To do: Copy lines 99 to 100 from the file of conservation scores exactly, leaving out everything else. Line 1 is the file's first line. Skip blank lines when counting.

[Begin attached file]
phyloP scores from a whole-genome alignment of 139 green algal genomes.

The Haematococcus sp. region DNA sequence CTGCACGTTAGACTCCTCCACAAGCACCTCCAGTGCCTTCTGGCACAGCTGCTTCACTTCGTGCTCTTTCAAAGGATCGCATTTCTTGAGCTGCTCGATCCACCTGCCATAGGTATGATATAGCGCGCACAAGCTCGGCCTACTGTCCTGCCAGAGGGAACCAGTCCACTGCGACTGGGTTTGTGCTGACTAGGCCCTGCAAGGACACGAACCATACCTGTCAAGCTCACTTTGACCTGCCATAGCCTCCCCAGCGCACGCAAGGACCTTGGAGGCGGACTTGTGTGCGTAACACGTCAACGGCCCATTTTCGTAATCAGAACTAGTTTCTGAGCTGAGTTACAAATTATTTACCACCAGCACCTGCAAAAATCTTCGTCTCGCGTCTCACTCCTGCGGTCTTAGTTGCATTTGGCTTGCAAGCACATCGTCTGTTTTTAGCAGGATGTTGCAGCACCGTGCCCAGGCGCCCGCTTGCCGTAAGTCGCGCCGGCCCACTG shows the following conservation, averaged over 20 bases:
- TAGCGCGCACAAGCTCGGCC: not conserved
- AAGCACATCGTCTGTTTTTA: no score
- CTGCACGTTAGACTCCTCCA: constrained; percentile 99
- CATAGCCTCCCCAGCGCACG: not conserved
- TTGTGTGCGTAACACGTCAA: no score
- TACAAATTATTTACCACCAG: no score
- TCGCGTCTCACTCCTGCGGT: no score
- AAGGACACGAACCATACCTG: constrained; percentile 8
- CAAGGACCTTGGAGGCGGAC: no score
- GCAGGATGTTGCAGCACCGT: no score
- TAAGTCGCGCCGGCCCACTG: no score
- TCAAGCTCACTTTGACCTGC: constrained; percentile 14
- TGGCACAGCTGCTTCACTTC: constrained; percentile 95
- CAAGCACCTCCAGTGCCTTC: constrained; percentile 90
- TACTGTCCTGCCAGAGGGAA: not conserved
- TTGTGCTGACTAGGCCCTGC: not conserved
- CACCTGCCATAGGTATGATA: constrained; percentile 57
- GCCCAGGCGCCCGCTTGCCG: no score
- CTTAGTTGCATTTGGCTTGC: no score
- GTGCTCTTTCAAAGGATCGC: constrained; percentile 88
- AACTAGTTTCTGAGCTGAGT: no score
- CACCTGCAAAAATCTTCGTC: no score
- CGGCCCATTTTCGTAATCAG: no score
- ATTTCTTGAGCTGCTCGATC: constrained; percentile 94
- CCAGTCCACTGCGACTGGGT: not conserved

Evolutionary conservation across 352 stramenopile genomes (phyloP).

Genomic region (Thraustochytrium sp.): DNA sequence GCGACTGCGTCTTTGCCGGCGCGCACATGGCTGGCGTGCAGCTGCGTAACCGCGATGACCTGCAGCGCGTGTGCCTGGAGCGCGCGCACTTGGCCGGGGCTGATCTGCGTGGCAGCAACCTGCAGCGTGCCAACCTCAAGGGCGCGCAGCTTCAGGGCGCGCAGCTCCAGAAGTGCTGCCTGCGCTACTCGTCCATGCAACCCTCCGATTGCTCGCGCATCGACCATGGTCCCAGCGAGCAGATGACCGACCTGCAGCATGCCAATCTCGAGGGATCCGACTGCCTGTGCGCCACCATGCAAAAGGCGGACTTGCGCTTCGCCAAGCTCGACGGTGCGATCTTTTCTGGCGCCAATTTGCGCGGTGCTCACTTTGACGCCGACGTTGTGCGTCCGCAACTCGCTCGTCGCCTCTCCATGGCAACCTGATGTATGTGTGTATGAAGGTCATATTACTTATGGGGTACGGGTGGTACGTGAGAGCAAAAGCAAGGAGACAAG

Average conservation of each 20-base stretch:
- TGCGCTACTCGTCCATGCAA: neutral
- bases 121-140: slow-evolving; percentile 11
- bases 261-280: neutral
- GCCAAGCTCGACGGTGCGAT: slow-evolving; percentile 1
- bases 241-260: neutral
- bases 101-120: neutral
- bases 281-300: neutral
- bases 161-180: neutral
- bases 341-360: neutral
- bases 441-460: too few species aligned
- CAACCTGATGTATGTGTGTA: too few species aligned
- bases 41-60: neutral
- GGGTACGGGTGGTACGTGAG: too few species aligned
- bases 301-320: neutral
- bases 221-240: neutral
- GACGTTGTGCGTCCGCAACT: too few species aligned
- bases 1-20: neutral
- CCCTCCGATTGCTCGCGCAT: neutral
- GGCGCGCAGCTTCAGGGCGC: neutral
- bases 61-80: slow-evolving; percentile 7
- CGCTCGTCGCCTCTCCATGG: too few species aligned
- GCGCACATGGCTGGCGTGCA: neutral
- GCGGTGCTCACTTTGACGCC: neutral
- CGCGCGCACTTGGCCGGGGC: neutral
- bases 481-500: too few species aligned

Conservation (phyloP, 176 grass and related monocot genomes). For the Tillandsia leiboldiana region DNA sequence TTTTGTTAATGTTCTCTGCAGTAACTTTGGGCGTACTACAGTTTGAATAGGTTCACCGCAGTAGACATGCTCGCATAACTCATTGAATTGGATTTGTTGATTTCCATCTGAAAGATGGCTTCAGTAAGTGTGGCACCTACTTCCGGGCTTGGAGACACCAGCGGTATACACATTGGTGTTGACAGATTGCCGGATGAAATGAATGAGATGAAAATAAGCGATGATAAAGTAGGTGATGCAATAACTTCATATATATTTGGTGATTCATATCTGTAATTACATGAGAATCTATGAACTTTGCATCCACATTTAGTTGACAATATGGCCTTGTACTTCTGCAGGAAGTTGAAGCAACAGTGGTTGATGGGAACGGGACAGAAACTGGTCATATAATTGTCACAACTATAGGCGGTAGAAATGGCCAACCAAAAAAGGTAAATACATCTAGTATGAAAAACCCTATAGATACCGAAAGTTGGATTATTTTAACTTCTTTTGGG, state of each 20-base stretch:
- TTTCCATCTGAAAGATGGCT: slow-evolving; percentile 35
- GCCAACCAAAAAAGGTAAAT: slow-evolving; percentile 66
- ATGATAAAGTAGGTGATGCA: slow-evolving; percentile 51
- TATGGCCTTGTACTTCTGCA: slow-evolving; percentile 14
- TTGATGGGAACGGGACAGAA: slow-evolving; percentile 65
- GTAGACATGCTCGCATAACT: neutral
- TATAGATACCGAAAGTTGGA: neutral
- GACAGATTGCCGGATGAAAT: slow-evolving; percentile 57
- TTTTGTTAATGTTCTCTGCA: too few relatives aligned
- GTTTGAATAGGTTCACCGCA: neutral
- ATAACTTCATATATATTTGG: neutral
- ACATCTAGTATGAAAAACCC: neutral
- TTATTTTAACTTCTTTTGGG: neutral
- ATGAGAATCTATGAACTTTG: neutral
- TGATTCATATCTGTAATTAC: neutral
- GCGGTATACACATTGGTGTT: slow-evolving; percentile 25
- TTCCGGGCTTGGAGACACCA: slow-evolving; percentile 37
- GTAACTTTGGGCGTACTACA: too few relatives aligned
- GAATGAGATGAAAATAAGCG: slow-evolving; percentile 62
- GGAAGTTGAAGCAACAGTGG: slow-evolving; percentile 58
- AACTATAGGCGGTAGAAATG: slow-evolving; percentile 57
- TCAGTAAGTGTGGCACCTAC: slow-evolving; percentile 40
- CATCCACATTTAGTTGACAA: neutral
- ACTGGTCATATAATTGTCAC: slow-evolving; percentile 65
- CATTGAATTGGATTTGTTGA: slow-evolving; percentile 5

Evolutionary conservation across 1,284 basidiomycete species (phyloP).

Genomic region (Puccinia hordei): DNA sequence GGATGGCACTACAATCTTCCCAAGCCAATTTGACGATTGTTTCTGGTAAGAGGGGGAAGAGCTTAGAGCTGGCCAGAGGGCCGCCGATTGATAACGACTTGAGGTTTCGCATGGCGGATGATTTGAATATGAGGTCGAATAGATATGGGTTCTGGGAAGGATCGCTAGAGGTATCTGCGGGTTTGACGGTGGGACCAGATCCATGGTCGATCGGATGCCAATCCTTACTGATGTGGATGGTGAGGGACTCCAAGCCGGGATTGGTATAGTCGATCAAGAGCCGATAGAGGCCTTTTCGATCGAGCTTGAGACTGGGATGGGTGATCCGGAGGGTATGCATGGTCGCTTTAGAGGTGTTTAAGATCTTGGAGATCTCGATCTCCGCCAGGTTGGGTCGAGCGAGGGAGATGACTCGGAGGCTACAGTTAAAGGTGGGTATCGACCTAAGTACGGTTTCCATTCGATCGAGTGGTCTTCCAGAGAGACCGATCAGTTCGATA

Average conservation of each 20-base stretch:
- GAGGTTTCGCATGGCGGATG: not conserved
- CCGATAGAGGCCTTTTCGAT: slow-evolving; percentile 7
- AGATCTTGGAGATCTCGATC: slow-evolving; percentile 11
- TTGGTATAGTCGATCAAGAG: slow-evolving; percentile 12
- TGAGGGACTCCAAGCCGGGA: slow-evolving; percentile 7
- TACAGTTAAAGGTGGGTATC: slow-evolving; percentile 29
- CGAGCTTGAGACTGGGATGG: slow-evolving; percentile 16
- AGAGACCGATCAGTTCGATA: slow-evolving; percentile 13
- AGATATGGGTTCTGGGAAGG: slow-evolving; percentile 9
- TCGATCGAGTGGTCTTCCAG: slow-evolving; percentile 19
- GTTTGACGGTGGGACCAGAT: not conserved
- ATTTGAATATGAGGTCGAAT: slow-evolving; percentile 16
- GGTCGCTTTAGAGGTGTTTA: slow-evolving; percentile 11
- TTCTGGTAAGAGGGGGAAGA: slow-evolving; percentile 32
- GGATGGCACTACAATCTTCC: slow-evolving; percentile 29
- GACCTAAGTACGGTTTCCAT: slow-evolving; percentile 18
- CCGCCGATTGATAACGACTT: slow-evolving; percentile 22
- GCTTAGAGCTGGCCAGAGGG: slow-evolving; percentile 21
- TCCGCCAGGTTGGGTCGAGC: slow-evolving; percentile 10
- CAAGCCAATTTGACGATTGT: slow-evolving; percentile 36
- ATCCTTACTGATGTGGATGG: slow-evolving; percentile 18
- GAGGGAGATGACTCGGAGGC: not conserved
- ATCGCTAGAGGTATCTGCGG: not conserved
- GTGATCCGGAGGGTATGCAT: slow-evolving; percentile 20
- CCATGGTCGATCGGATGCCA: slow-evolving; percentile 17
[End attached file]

- GGATGGCACTACAATCTTCC: slow-evolving; percentile 29
- GACCTAAGTACGGTTTCCAT: slow-evolving; percentile 18